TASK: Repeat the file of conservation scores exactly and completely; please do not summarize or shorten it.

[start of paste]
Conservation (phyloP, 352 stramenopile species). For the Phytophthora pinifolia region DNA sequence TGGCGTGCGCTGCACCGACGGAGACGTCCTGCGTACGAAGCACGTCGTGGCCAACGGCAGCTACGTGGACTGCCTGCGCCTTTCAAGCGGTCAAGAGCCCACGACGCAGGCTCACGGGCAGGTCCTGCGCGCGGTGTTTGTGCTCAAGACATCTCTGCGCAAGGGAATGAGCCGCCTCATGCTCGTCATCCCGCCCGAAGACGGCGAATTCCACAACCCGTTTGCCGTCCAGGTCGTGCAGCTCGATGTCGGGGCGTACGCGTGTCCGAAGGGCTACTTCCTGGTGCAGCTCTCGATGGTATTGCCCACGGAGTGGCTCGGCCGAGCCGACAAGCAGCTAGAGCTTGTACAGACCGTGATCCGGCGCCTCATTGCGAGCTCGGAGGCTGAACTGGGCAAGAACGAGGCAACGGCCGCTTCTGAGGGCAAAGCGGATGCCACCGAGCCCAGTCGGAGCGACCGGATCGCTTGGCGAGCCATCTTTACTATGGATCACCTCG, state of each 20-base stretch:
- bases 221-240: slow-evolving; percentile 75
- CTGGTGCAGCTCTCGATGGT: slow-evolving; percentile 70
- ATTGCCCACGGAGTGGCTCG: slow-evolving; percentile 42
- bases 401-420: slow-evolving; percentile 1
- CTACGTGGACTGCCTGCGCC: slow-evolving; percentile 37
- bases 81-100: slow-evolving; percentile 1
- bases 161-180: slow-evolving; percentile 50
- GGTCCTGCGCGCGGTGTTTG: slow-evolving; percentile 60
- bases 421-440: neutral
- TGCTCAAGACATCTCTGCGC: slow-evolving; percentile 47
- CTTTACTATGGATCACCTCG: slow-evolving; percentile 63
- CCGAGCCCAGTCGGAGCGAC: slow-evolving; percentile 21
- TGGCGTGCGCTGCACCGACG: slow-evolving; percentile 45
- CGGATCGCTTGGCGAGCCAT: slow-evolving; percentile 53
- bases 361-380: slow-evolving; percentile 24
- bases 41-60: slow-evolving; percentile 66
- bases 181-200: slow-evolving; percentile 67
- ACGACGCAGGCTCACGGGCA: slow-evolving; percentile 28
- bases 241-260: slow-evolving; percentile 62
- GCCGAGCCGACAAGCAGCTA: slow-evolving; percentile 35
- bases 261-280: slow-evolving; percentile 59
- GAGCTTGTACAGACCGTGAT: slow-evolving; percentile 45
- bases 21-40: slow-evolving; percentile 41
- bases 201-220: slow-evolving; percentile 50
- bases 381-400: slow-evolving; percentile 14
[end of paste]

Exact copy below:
Conservation (phyloP, 352 stramenopile species). For the Phytophthora pinifolia region DNA sequence TGGCGTGCGCTGCACCGACGGAGACGTCCTGCGTACGAAGCACGTCGTGGCCAACGGCAGCTACGTGGACTGCCTGCGCCTTTCAAGCGGTCAAGAGCCCACGACGCAGGCTCACGGGCAGGTCCTGCGCGCGGTGTTTGTGCTCAAGACATCTCTGCGCAAGGGAATGAGCCGCCTCATGCTCGTCATCCCGCCCGAAGACGGCGAATTCCACAACCCGTTTGCCGTCCAGGTCGTGCAGCTCGATGTCGGGGCGTACGCGTGTCCGAAGGGCTACTTCCTGGTGCAGCTCTCGATGGTATTGCCCACGGAGTGGCTCGGCCGAGCCGACAAGCAGCTAGAGCTTGTACAGACCGTGATCCGGCGCCTCATTGCGAGCTCGGAGGCTGAACTGGGCAAGAACGAGGCAACGGCCGCTTCTGAGGGCAAAGCGGATGCCACCGAGCCCAGTCGGAGCGACCGGATCGCTTGGCGAGCCATCTTTACTATGGATCACCTCG, state of each 20-base stretch:
- bases 221-240: slow-evolving; percentile 75
- CTGGTGCAGCTCTCGATGGT: slow-evolving; percentile 70
- ATTGCCCACGGAGTGGCTCG: slow-evolving; percentile 42
- bases 401-420: slow-evolving; percentile 1
- CTACGTGGACTGCCTGCGCC: slow-evolving; percentile 37
- bases 81-100: slow-evolving; percentile 1
- bases 161-180: slow-evolving; percentile 50
- GGTCCTGCGCGCGGTGTTTG: slow-evolving; percentile 60
- bases 421-440: neutral
- TGCTCAAGACATCTCTGCGC: slow-evolving; percentile 47
- CTTTACTATGGATCACCTCG: slow-evolving; percentile 63
- CCGAGCCCAGTCGGAGCGAC: slow-evolving; percentile 21
- TGGCGTGCGCTGCACCGACG: slow-evolving; percentile 45
- CGGATCGCTTGGCGAGCCAT: slow-evolving; percentile 53
- bases 361-380: slow-evolving; percentile 24
- bases 41-60: slow-evolving; percentile 66
- bases 181-200: slow-evolving; percentile 67
- ACGACGCAGGCTCACGGGCA: slow-evolving; percentile 28
- bases 241-260: slow-evolving; percentile 62
- GCCGAGCCGACAAGCAGCTA: slow-evolving; percentile 35
- bases 261-280: slow-evolving; percentile 59
- GAGCTTGTACAGACCGTGAT: slow-evolving; percentile 45
- bases 21-40: slow-evolving; percentile 41
- bases 201-220: slow-evolving; percentile 50
- bases 381-400: slow-evolving; percentile 14